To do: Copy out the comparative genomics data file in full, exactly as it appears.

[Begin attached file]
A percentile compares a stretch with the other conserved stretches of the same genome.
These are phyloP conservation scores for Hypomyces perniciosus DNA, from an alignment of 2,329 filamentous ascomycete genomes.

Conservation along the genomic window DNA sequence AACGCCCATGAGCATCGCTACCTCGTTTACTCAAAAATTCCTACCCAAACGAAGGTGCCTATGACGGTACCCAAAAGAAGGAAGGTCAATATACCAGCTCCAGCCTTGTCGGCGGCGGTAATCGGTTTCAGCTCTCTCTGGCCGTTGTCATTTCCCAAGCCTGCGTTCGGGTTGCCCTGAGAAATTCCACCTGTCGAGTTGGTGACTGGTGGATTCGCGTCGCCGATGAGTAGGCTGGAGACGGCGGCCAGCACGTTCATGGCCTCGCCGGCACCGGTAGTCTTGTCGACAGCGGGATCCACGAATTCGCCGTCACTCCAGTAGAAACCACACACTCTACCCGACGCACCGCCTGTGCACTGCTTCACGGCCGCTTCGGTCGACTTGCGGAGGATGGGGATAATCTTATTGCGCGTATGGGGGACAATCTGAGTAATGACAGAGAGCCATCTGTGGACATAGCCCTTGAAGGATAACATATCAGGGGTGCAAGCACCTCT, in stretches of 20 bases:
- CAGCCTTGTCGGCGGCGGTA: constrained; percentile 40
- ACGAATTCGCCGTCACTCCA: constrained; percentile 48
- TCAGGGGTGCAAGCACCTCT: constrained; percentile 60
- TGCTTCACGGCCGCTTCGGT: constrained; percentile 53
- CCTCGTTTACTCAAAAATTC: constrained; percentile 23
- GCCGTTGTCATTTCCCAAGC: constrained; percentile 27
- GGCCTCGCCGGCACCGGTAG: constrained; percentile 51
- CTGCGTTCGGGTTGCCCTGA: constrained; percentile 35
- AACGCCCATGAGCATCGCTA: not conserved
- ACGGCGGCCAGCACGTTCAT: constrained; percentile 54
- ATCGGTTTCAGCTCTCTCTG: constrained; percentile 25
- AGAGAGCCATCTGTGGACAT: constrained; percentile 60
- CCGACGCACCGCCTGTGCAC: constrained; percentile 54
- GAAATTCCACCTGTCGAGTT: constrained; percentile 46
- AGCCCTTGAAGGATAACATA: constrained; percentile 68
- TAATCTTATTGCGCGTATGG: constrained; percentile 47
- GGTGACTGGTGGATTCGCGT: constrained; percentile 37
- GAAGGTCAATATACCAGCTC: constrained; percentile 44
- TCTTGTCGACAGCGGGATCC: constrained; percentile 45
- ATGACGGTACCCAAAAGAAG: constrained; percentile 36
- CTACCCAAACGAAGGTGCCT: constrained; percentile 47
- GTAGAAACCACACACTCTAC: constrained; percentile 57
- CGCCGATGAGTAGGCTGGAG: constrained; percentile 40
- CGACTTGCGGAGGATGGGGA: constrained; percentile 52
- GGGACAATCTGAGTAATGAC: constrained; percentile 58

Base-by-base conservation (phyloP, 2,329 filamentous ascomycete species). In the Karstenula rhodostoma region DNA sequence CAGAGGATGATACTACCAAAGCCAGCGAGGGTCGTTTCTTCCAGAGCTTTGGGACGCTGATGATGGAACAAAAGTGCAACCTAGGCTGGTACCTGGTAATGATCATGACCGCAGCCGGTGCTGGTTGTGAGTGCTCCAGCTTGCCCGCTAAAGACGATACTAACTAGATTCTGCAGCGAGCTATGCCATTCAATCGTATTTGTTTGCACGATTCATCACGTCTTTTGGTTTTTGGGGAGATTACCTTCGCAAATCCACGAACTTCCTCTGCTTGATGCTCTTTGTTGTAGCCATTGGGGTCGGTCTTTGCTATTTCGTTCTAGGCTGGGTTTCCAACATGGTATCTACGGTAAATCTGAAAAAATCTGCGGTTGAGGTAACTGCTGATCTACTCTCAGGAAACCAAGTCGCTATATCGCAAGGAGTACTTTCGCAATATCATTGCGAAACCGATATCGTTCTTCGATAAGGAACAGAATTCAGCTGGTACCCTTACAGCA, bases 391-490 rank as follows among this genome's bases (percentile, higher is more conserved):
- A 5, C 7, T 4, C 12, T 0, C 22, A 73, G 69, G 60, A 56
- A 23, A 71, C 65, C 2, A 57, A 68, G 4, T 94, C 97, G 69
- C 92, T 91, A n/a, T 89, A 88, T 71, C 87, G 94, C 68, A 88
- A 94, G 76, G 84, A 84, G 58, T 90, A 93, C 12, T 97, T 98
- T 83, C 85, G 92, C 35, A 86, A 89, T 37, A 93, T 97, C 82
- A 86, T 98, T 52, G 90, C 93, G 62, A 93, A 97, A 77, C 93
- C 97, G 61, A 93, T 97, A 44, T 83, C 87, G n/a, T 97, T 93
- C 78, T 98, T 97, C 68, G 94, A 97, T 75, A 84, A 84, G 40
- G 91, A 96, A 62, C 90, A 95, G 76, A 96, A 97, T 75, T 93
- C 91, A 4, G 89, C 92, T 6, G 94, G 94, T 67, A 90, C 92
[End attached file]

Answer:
A percentile compares a stretch with the other conserved stretches of the same genome.
These are phyloP conservation scores for Hypomyces perniciosus DNA, from an alignment of 2,329 filamentous ascomycete genomes.

Conservation along the genomic window DNA sequence AACGCCCATGAGCATCGCTACCTCGTTTACTCAAAAATTCCTACCCAAACGAAGGTGCCTATGACGGTACCCAAAAGAAGGAAGGTCAATATACCAGCTCCAGCCTTGTCGGCGGCGGTAATCGGTTTCAGCTCTCTCTGGCCGTTGTCATTTCCCAAGCCTGCGTTCGGGTTGCCCTGAGAAATTCCACCTGTCGAGTTGGTGACTGGTGGATTCGCGTCGCCGATGAGTAGGCTGGAGACGGCGGCCAGCACGTTCATGGCCTCGCCGGCACCGGTAGTCTTGTCGACAGCGGGATCCACGAATTCGCCGTCACTCCAGTAGAAACCACACACTCTACCCGACGCACCGCCTGTGCACTGCTTCACGGCCGCTTCGGTCGACTTGCGGAGGATGGGGATAATCTTATTGCGCGTATGGGGGACAATCTGAGTAATGACAGAGAGCCATCTGTGGACATAGCCCTTGAAGGATAACATATCAGGGGTGCAAGCACCTCT, in stretches of 20 bases:
- CAGCCTTGTCGGCGGCGGTA: constrained; percentile 40
- ACGAATTCGCCGTCACTCCA: constrained; percentile 48
- TCAGGGGTGCAAGCACCTCT: constrained; percentile 60
- TGCTTCACGGCCGCTTCGGT: constrained; percentile 53
- CCTCGTTTACTCAAAAATTC: constrained; percentile 23
- GCCGTTGTCATTTCCCAAGC: constrained; percentile 27
- GGCCTCGCCGGCACCGGTAG: constrained; percentile 51
- CTGCGTTCGGGTTGCCCTGA: constrained; percentile 35
- AACGCCCATGAGCATCGCTA: not conserved
- ACGGCGGCCAGCACGTTCAT: constrained; percentile 54
- ATCGGTTTCAGCTCTCTCTG: constrained; percentile 25
- AGAGAGCCATCTGTGGACAT: constrained; percentile 60
- CCGACGCACCGCCTGTGCAC: constrained; percentile 54
- GAAATTCCACCTGTCGAGTT: constrained; percentile 46
- AGCCCTTGAAGGATAACATA: constrained; percentile 68
- TAATCTTATTGCGCGTATGG: constrained; percentile 47
- GGTGACTGGTGGATTCGCGT: constrained; percentile 37
- GAAGGTCAATATACCAGCTC: constrained; percentile 44
- TCTTGTCGACAGCGGGATCC: constrained; percentile 45
- ATGACGGTACCCAAAAGAAG: constrained; percentile 36
- CTACCCAAACGAAGGTGCCT: constrained; percentile 47
- GTAGAAACCACACACTCTAC: constrained; percentile 57
- CGCCGATGAGTAGGCTGGAG: constrained; percentile 40
- CGACTTGCGGAGGATGGGGA: constrained; percentile 52
- GGGACAATCTGAGTAATGAC: constrained; percentile 58

Base-by-base conservation (phyloP, 2,329 filamentous ascomycete species). In the Karstenula rhodostoma region DNA sequence CAGAGGATGATACTACCAAAGCCAGCGAGGGTCGTTTCTTCCAGAGCTTTGGGACGCTGATGATGGAACAAAAGTGCAACCTAGGCTGGTACCTGGTAATGATCATGACCGCAGCCGGTGCTGGTTGTGAGTGCTCCAGCTTGCCCGCTAAAGACGATACTAACTAGATTCTGCAGCGAGCTATGCCATTCAATCGTATTTGTTTGCACGATTCATCACGTCTTTTGGTTTTTGGGGAGATTACCTTCGCAAATCCACGAACTTCCTCTGCTTGATGCTCTTTGTTGTAGCCATTGGGGTCGGTCTTTGCTATTTCGTTCTAGGCTGGGTTTCCAACATGGTATCTACGGTAAATCTGAAAAAATCTGCGGTTGAGGTAACTGCTGATCTACTCTCAGGAAACCAAGTCGCTATATCGCAAGGAGTACTTTCGCAATATCATTGCGAAACCGATATCGTTCTTCGATAAGGAACAGAATTCAGCTGGTACCCTTACAGCA, bases 391-490 rank as follows among this genome's bases (percentile, higher is more conserved):
- A 5, C 7, T 4, C 12, T 0, C 22, A 73, G 69, G 60, A 56
- A 23, A 71, C 65, C 2, A 57, A 68, G 4, T 94, C 97, G 69
- C 92, T 91, A n/a, T 89, A 88, T 71, C 87, G 94, C 68, A 88
- A 94, G 76, G 84, A 84, G 58, T 90, A 93, C 12, T 97, T 98
- T 83, C 85, G 92, C 35, A 86, A 89, T 37, A 93, T 97, C 82
- A 86, T 98, T 52, G 90, C 93, G 62, A 93, A 97, A 77, C 93
- C 97, G 61, A 93, T 97, A 44, T 83, C 87, G n/a, T 97, T 93
- C 78, T 98, T 97, C 68, G 94, A 97, T 75, A 84, A 84, G 40
- G 91, A 96, A 62, C 90, A 95, G 76, A 96, A 97, T 75, T 93
- C 91, A 4, G 89, C 92, T 6, G 94, G 94, T 67, A 90, C 92